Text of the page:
Pros: Beckett’s rarely produced radio play is performed by a fantastic cast, in the round, to blindfolded listeners. With its first class sound design and direction, this production makes sure the audience loses nothing in their loss of sight.
Cons: The seats at Wilton’s are small and could be a little more generously spaced – it felt quite close being shoulder to shoulder with the adjacent patrons.
Blindfolded Beckett: an intriguing and exciting prospect for me, as Beckett’s work is difficult for the audience at the best of times. Removing the ability to see can only add to the challenge. This work was written for radio in 1956 and Beckett was adamant that it should never be staged as it was only intended to be heard. To honour his wishes, this production asks the audience to wear blindfolds and listen to the voices without seeing a thing. It proves to be more than just a listening exercise, as the loss of sight heightens the sound and intensifies the concentration required to follow the drama.
Thankfully, All That Fall offers a more conventional drama format than many of Beckett’s other works. It is the story of Mrs Rooney’s walk to and from the station to meet her husband off the train. She encounters several locals along the way and engages in dialogue, which seems banal but is tinged with dark undertones of loss and lament. The train is late, which raises many questions and proffers more opportunity for morbidity, all wrapped in a polite social context. When the train finally arrives, Mr and Mrs Rooney make the journey home together. We only find out what delayed the train in the dying minutes of the play, and if you have been listening intently up to that point, you may deduce your own conclusion as to the ultimate cause. Although the format is conventional dialogue, there is plenty of content and subtext to keep even the purist Beckett fans happy.
There are many dramatic devices employed in this work which have been capitalised on under the direction of Max Stafford-Clark. The theatre is set out in the round and the actors move around the space amongst the audience. The effect is that of being situated along the road Mrs Rooney travels on, eavesdropping on her conversations, some near and some further away. The sound design is excellent – the sound effects move around the space in 360 degree surround sound. A horse and cart, a bicycle, a car and a train arrive and leave, not only getting louder and fainter but moving across the audience’s aural field. It is very clever stuff. The acting is first class and the voices ring clearly in the darkness of the blindfolded audience, every character distinctly defined and perfectly acted. This is a unique theatre experience delivered with the precision and direction it demands to pull it off perfectly.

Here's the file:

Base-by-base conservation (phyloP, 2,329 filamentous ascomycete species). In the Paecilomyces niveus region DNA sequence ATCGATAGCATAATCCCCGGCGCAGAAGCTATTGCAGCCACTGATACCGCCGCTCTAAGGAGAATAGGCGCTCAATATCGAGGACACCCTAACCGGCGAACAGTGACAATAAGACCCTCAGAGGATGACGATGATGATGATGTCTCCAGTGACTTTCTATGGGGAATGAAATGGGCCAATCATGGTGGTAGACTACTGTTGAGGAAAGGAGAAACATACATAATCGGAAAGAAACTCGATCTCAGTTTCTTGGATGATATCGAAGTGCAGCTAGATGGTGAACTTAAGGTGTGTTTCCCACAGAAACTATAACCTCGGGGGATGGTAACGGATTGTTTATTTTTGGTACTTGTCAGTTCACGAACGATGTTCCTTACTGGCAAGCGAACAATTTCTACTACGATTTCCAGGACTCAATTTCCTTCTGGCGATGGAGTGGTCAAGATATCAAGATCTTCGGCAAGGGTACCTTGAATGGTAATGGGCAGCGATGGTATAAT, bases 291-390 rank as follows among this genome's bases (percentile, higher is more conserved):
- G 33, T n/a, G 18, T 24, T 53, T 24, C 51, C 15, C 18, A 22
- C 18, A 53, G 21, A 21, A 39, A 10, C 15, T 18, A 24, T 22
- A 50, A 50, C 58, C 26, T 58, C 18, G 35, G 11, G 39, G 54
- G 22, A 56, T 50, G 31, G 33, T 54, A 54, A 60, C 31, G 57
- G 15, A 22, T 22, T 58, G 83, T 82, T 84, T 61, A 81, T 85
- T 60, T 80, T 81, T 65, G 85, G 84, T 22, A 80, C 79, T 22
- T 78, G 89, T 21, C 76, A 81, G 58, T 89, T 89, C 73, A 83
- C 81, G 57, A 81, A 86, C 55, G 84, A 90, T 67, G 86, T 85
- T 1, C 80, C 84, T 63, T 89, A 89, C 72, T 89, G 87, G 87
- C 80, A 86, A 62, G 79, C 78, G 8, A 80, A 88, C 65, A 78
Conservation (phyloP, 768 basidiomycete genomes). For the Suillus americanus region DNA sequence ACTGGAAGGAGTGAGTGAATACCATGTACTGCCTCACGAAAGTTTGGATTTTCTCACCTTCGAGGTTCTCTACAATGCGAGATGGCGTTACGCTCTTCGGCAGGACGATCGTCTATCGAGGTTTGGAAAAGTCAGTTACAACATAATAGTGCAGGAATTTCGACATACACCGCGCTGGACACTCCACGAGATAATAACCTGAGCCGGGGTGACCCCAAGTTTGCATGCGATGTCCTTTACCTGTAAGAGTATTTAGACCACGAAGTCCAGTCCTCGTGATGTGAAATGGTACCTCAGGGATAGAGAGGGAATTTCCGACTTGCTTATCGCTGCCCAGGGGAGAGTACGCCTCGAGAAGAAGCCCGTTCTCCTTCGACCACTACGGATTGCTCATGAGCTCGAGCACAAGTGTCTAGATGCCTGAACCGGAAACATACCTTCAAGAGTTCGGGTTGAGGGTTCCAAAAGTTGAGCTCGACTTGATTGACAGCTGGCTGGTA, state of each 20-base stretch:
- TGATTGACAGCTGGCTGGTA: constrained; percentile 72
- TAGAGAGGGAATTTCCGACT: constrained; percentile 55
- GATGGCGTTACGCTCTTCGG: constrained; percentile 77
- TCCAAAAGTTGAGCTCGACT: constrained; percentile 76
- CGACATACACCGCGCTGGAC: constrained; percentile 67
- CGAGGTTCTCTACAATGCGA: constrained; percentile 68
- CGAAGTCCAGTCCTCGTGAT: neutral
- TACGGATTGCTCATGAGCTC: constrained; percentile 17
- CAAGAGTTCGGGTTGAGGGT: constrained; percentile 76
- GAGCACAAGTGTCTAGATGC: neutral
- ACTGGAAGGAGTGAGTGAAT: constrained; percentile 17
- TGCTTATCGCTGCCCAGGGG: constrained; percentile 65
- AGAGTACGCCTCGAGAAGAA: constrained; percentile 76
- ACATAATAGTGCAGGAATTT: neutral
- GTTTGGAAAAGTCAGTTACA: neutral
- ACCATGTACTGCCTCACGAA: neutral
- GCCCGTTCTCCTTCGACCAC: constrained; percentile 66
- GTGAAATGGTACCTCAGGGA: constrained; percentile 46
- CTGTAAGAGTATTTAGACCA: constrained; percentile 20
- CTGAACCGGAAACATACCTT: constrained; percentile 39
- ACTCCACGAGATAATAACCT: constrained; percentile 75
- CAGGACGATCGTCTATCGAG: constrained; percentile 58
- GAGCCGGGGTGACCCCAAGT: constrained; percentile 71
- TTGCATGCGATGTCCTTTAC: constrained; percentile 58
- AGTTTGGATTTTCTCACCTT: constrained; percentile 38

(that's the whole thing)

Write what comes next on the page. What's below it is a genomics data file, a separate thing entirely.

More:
It was my first visit to Wilton’s Music Hall and what a gem it is! Burgeoned with character and architectural awe befitting the 1860’s build date, the hall is like nothing I have seen in London. Add a welcoming and friendly staff, a busily buzzing bar on the ground floor, and a rabbit warren of rooms off a smaller balcony bar, and Wilton’s becomes a very hip destination in its own right. I can’t wait to go back and actually see something performed on the stage, as the hall has its own atmosphere which could bring a special nuance to any performances staged there.
Author: Samuel Beckett
Director: Max Stafford-Clark
Sound Design: Dyfan Jones
Box Office: 020 7702 2789
Booking Link: https://www.wiltons.org.uk/whatson/125-all-that-fall-by-samuel-beckett
Booking Until: 9 April 2016